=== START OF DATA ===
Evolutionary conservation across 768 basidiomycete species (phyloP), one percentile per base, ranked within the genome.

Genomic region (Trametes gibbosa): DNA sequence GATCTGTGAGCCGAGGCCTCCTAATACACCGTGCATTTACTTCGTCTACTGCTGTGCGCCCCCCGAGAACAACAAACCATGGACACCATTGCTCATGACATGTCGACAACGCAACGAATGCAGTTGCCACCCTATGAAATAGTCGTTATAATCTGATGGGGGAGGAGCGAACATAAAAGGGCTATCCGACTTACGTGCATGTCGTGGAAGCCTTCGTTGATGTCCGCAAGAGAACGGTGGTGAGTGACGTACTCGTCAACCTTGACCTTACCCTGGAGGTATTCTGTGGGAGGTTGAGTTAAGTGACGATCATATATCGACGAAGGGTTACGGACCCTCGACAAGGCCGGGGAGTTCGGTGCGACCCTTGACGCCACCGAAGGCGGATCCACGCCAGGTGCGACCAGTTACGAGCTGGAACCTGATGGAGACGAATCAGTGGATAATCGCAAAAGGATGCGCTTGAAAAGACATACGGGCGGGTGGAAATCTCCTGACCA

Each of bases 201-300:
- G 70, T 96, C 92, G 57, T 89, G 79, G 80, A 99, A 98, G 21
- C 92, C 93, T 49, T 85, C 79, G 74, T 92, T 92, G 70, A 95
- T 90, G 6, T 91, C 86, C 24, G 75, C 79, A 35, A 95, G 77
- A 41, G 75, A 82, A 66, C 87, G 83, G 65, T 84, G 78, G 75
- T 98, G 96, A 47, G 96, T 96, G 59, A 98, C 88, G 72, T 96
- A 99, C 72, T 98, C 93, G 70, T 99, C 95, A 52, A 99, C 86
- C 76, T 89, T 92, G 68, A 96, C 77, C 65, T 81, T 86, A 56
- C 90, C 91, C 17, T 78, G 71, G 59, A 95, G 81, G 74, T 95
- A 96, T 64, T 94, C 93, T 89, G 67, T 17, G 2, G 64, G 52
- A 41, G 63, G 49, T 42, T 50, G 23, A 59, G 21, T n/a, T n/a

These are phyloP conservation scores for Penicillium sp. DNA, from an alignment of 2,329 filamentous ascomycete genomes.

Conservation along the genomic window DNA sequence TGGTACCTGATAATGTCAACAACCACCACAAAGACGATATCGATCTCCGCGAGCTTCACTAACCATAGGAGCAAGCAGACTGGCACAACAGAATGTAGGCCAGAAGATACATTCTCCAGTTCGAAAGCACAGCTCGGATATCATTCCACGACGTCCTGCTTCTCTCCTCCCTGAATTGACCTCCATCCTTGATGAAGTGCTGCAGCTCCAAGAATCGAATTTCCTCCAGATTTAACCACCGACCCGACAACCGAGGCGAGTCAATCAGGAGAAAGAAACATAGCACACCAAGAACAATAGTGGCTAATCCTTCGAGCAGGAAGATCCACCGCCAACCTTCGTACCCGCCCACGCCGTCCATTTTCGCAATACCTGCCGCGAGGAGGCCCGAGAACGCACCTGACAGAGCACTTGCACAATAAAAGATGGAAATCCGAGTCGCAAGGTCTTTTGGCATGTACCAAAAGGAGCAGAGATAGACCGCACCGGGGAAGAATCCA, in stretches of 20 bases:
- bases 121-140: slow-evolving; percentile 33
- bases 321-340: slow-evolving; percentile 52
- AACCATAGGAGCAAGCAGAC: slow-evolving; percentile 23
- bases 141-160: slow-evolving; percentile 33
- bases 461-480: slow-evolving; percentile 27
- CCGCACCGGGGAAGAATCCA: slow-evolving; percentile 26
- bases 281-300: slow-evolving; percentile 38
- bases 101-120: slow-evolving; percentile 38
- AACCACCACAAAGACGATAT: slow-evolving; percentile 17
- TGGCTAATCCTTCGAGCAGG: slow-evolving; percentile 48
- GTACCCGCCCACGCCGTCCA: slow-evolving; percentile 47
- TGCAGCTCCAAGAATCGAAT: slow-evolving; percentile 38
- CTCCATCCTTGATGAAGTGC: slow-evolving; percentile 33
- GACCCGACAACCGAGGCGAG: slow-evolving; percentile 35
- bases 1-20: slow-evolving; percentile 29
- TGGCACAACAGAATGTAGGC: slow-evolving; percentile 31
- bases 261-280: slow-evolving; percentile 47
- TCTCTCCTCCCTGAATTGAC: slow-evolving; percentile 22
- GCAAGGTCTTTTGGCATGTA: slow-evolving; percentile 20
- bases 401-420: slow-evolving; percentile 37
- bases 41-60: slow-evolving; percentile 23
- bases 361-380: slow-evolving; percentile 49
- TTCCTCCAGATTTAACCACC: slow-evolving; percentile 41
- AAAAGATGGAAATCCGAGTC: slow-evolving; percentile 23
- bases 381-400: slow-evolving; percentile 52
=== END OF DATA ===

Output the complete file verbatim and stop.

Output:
Evolutionary conservation across 768 basidiomycete species (phyloP), one percentile per base, ranked within the genome.

Genomic region (Trametes gibbosa): DNA sequence GATCTGTGAGCCGAGGCCTCCTAATACACCGTGCATTTACTTCGTCTACTGCTGTGCGCCCCCCGAGAACAACAAACCATGGACACCATTGCTCATGACATGTCGACAACGCAACGAATGCAGTTGCCACCCTATGAAATAGTCGTTATAATCTGATGGGGGAGGAGCGAACATAAAAGGGCTATCCGACTTACGTGCATGTCGTGGAAGCCTTCGTTGATGTCCGCAAGAGAACGGTGGTGAGTGACGTACTCGTCAACCTTGACCTTACCCTGGAGGTATTCTGTGGGAGGTTGAGTTAAGTGACGATCATATATCGACGAAGGGTTACGGACCCTCGACAAGGCCGGGGAGTTCGGTGCGACCCTTGACGCCACCGAAGGCGGATCCACGCCAGGTGCGACCAGTTACGAGCTGGAACCTGATGGAGACGAATCAGTGGATAATCGCAAAAGGATGCGCTTGAAAAGACATACGGGCGGGTGGAAATCTCCTGACCA

Each of bases 201-300:
- G 70, T 96, C 92, G 57, T 89, G 79, G 80, A 99, A 98, G 21
- C 92, C 93, T 49, T 85, C 79, G 74, T 92, T 92, G 70, A 95
- T 90, G 6, T 91, C 86, C 24, G 75, C 79, A 35, A 95, G 77
- A 41, G 75, A 82, A 66, C 87, G 83, G 65, T 84, G 78, G 75
- T 98, G 96, A 47, G 96, T 96, G 59, A 98, C 88, G 72, T 96
- A 99, C 72, T 98, C 93, G 70, T 99, C 95, A 52, A 99, C 86
- C 76, T 89, T 92, G 68, A 96, C 77, C 65, T 81, T 86, A 56
- C 90, C 91, C 17, T 78, G 71, G 59, A 95, G 81, G 74, T 95
- A 96, T 64, T 94, C 93, T 89, G 67, T 17, G 2, G 64, G 52
- A 41, G 63, G 49, T 42, T 50, G 23, A 59, G 21, T n/a, T n/a

These are phyloP conservation scores for Penicillium sp. DNA, from an alignment of 2,329 filamentous ascomycete genomes.

Conservation along the genomic window DNA sequence TGGTACCTGATAATGTCAACAACCACCACAAAGACGATATCGATCTCCGCGAGCTTCACTAACCATAGGAGCAAGCAGACTGGCACAACAGAATGTAGGCCAGAAGATACATTCTCCAGTTCGAAAGCACAGCTCGGATATCATTCCACGACGTCCTGCTTCTCTCCTCCCTGAATTGACCTCCATCCTTGATGAAGTGCTGCAGCTCCAAGAATCGAATTTCCTCCAGATTTAACCACCGACCCGACAACCGAGGCGAGTCAATCAGGAGAAAGAAACATAGCACACCAAGAACAATAGTGGCTAATCCTTCGAGCAGGAAGATCCACCGCCAACCTTCGTACCCGCCCACGCCGTCCATTTTCGCAATACCTGCCGCGAGGAGGCCCGAGAACGCACCTGACAGAGCACTTGCACAATAAAAGATGGAAATCCGAGTCGCAAGGTCTTTTGGCATGTACCAAAAGGAGCAGAGATAGACCGCACCGGGGAAGAATCCA, in stretches of 20 bases:
- bases 121-140: slow-evolving; percentile 33
- bases 321-340: slow-evolving; percentile 52
- AACCATAGGAGCAAGCAGAC: slow-evolving; percentile 23
- bases 141-160: slow-evolving; percentile 33
- bases 461-480: slow-evolving; percentile 27
- CCGCACCGGGGAAGAATCCA: slow-evolving; percentile 26
- bases 281-300: slow-evolving; percentile 38
- bases 101-120: slow-evolving; percentile 38
- AACCACCACAAAGACGATAT: slow-evolving; percentile 17
- TGGCTAATCCTTCGAGCAGG: slow-evolving; percentile 48
- GTACCCGCCCACGCCGTCCA: slow-evolving; percentile 47
- TGCAGCTCCAAGAATCGAAT: slow-evolving; percentile 38
- CTCCATCCTTGATGAAGTGC: slow-evolving; percentile 33
- GACCCGACAACCGAGGCGAG: slow-evolving; percentile 35
- bases 1-20: slow-evolving; percentile 29
- TGGCACAACAGAATGTAGGC: slow-evolving; percentile 31
- bases 261-280: slow-evolving; percentile 47
- TCTCTCCTCCCTGAATTGAC: slow-evolving; percentile 22
- GCAAGGTCTTTTGGCATGTA: slow-evolving; percentile 20
- bases 401-420: slow-evolving; percentile 37
- bases 41-60: slow-evolving; percentile 23
- bases 361-380: slow-evolving; percentile 49
- TTCCTCCAGATTTAACCACC: slow-evolving; percentile 41
- AAAAGATGGAAATCCGAGTC: slow-evolving; percentile 23
- bases 381-400: slow-evolving; percentile 52